74

I'm using SQL Server and ASP.NET. I have the following function:

            Using js = daoFactory.CreateJoinScope()
                Using tran = New Transactions.TransactionScope()
                    '...
                    tran.Complete()
                End Using
            End Using

However, the exception 'The transaction manager has disabled its support for remote/network transactions.' is thrown.

Description of JoinScope:

Public Class JoinScope
    Implements IJoinScope
    Implements IDisposable
    '...
End Class

I have worked this way in another application with the same environment without a problem, but here I have this problem. What could I do to fix the issue?

  • I did the steps that Magnus suggested first to make sure that I had all bases covered, so to speak, and then managed to get an error suggesting that set I enable clr in SQL Server, and that worked for me. msdn.microsoft.com/en-us/library/ms131048.aspx – Lee Mar 4 '17 at 12:56
121

Make sure that the "Distributed Transaction Coordinator" Service is running on both database and client. Also make sure you check "Network DTC Access", "Allow Remote Client", "Allow Inbound/Outbound" and "Enable TIP".

To enable Network DTC Access for MS DTC transactions

  1. Open the Component Services snap-in.

    To open Component Services, click Start. In the search box, type dcomcnfg, and then press ENTER.

  2. Expand the console tree to locate the DTC (for example, Local DTC) for which you want to enable Network MS DTC Access.

  3. On the Action menu, click Properties.

  4. Click the Security tab and make the following changes: In Security Settings, select the Network DTC Access check box.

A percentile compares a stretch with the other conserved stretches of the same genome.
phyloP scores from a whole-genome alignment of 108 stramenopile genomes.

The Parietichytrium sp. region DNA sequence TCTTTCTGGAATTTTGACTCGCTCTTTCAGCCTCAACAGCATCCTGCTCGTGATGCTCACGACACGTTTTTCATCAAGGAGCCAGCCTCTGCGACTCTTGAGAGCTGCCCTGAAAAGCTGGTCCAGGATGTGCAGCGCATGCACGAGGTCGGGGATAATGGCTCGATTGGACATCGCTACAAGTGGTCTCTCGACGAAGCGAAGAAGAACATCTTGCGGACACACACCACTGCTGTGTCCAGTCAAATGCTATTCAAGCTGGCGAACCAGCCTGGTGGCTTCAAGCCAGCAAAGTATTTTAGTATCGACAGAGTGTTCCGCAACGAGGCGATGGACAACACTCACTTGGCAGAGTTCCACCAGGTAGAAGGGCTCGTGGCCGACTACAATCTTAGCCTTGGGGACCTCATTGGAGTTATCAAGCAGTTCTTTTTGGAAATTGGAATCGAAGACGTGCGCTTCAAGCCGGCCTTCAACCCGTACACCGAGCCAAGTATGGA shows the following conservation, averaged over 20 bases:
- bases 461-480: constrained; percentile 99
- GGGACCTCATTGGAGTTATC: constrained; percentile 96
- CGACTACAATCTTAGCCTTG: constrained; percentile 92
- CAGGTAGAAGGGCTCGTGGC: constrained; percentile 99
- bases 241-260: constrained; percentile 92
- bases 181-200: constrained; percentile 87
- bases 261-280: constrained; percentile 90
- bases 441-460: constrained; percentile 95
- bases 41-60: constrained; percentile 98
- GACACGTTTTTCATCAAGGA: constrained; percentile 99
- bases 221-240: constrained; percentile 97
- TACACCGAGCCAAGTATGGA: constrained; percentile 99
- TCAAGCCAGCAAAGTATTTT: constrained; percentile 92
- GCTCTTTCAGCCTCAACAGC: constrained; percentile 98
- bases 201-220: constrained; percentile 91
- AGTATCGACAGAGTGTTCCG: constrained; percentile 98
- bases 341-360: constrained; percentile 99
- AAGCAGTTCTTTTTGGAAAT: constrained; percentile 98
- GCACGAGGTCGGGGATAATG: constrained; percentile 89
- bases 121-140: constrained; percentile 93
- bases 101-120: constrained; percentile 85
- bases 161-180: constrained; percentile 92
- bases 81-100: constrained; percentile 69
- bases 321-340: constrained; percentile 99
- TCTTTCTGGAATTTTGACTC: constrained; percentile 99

In Transaction Manager Communication, select the Allow Inbound and Allow Outbound check boxes.

  • 3
    Thank you, Magnus. It must be a setting of the application, because this type of transaction worked with the same computers, which means this issue is not machine-related. – Lajos Arpad Apr 12 '12 at 20:39
  • Have you tried without the JoinScope? – Magnus Apr 12 '12 at 20:41
  • Yes, I did. It throws the same exception. – Lajos Arpad Apr 12 '12 at 20:43
  • I guess it has to do with what you are actually doing inside the TransactionScope. – Magnus Apr 12 '12 at 20:45
  • 12
    make sure you use the same open connection for all the database calls inside the transaction. – Magnus Apr 12 '12 at 20:50
10

I was getting this issue intermittently, I had followed the instructions here and very similar ones elsewhere. All was configured correctly.

This page: http://sysadminwebsite.wordpress.com/2012/05/29/9/ helped me find the problem.

Basically I had duplicate CID's for the MSDTC across both servers. HKEY_CLASSES_ROOT\CID

See: http://msdn.microsoft.com/en-us/library/aa561924.aspx section Ensure that MSDTC is assigned a unique CID value

I am working with virtual servers and our server team likes to use the same image for every server. It's a simple fix and we didn't need a restart. But the DTC service did need setting to Automatic startup and did need to be started after the re-install.

6

I had a store procedure that call another store Procedure in "linked server".when I execute it in ssms it was ok,but when I call it in application(By Entity Framework),I got this error. This article helped me and I used this script:

EXEC sp_serveroption @server = 'LinkedServer IP or Name',@optname = 'remote proc transaction promotion', @optvalue = 'false' ;

for more detail look at this: Linked server : The partner transaction manager has disabled its support for remote/network transactions